Online communities are important for individual’s facing infertility, but they should be carefully managed by professionals, a review finds.
Individuals experiencing infertility often desire support, which can be found through online peer-support communities. However, these communities can also act as a "double-edged" sword if not well managed by health care professionals, according to one review.
The results of this systemic mixed-studies review were published in the International Journal of Nursing Studies.
“The benefits of having online peer support communities promoted health-seeking behaviors among the individuals experiencing infertility,” wrote the researchers of this study. “Therefore, healthcare providers should consider engaging individuals with infertility in online peer support communities for them to receive timely and relatable support.”
In this review, the researchers aimed to consolidate and evaluate the effects of online peer support communities for individuals experiencing infertility.
The data for this review came from 8 published and unpublished databases: PubMed, EMBASE, Cochrane, PsycINFO, CINAHL, Scopus, and ProQuest from inception to December 2021.
All 49 studies included individuals or couples who had self-reported infertility and had first-hand experience with online peer-support communities.
A common theme identified among these studies were:
These online support communities were used the most by couples in their late 20s to early 30s, with the users being predominantly females. Language used by females online tended to be perceived as warmer and more compassionate than males, resulting in women receiving and providing support more often.
The most common communities were public and unmoderated forums and social media, such as Reddit and Instagram. Additionally, these platforms allow individuals to create personalized profiles, connect with friends, and participate in other discussion forums. Furthermore, many communities were dedicated specific to gender, offering an even wider variety of support options for individuals.
Furthermore, the researchers found a mutual benefit of these communities for both providers and receivers of peer support and described as convenient and diverse “safe haven.”
However, some couples relayed having negative emotions and feelings of “unrelatedness,” despite being among “similar others.” The researchers suggest future research should identify the factors that lead to “unrelatedness” within online support communities, and how those effects individual experiencing infertility.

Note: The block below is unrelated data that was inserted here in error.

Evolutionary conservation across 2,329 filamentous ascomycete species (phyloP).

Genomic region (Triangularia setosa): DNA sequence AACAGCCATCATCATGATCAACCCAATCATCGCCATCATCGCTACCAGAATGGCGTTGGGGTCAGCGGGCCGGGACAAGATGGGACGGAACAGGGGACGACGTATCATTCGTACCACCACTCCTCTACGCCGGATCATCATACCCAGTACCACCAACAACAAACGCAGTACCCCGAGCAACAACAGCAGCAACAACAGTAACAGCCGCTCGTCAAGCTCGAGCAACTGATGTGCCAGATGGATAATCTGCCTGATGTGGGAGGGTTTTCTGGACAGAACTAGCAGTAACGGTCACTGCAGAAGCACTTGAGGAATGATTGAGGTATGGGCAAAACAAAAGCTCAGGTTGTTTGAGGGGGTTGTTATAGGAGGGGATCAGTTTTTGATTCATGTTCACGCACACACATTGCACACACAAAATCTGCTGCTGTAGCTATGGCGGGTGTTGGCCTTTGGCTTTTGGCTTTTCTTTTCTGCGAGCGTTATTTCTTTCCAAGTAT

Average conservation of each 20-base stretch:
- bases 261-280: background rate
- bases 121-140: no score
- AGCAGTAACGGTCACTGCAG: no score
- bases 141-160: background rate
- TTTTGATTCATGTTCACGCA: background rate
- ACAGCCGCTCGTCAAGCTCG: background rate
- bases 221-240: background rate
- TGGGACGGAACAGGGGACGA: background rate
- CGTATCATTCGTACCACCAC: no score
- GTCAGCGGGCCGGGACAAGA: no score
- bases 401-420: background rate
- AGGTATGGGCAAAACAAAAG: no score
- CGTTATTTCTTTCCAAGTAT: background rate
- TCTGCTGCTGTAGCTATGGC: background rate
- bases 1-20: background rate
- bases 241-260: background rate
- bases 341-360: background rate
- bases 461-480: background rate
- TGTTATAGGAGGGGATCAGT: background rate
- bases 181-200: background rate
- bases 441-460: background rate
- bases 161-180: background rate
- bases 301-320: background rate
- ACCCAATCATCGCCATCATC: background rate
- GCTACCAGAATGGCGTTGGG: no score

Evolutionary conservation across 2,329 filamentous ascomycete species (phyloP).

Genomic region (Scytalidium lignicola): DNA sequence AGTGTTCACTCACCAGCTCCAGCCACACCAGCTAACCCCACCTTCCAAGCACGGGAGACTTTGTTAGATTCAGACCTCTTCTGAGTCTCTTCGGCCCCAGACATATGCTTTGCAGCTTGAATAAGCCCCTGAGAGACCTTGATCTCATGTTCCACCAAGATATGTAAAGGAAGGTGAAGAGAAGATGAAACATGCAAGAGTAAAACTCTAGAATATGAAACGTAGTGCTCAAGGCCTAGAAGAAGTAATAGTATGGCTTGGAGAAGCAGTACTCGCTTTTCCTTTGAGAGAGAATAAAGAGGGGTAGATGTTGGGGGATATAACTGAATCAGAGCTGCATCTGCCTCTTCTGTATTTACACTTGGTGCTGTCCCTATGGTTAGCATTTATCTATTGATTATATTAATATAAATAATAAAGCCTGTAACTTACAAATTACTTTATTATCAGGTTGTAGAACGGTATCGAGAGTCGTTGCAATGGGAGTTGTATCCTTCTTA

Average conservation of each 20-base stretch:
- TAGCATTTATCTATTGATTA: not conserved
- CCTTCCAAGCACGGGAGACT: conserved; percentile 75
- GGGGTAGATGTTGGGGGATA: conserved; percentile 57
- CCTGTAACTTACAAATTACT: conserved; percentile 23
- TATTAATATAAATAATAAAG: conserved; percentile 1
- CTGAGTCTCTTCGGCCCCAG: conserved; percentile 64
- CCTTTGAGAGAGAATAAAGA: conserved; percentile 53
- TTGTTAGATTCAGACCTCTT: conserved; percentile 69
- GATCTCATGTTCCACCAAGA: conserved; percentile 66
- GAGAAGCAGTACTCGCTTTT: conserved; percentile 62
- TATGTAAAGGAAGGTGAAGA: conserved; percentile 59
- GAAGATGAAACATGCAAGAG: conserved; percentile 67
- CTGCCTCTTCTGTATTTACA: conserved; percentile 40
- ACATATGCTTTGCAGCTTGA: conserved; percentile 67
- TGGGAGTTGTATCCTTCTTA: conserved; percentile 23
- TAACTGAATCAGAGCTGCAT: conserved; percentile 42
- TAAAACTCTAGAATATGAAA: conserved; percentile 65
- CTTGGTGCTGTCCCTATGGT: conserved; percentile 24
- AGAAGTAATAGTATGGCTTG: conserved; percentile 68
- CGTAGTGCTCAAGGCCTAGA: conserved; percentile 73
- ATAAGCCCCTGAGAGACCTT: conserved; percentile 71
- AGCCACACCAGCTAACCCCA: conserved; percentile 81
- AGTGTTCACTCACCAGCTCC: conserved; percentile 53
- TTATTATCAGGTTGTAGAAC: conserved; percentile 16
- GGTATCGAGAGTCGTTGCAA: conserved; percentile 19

Some couples also had issues with credibility, confidentiality, and misinformation in these support communities, a common issue with information found online. The researchers suggested further studies that examines the effectiveness of unmoderated vs moderated online communities.
Lastly, peer-support communities have the risk of developing a herd mentality, where a negative experience by a single member of the group may lead to a collectively negative opinion felt by the group.
Although this review included studies from across the world, only studies written in English were included, which lowered generalizability. Additionally, the researchers believe that further studies are needed to examine the use of online peer support communities among diverse populations, including conservative or low-income countries.
Despite these limitations, the researchers believe there are mutual benefits for both providers and receivers seeking support for individuals experiencing infertility.
“Online peer support offered varied support and empowered both the providers and receivers of this support,” wrote the researchers. “However, if not properly managed, these communities could act as a ‘double-edged sword,’ inflicting adverse effects on the users by disseminating inaccurate information and developing a herd mentality.”
Lin JW, Shorey S. Online peer support communities in the infertility journey: A systematic mixed-studies review. Int J Nurs Stud. 2023;140:104454. doi:10.1016/j.ijnurstu.2023.104454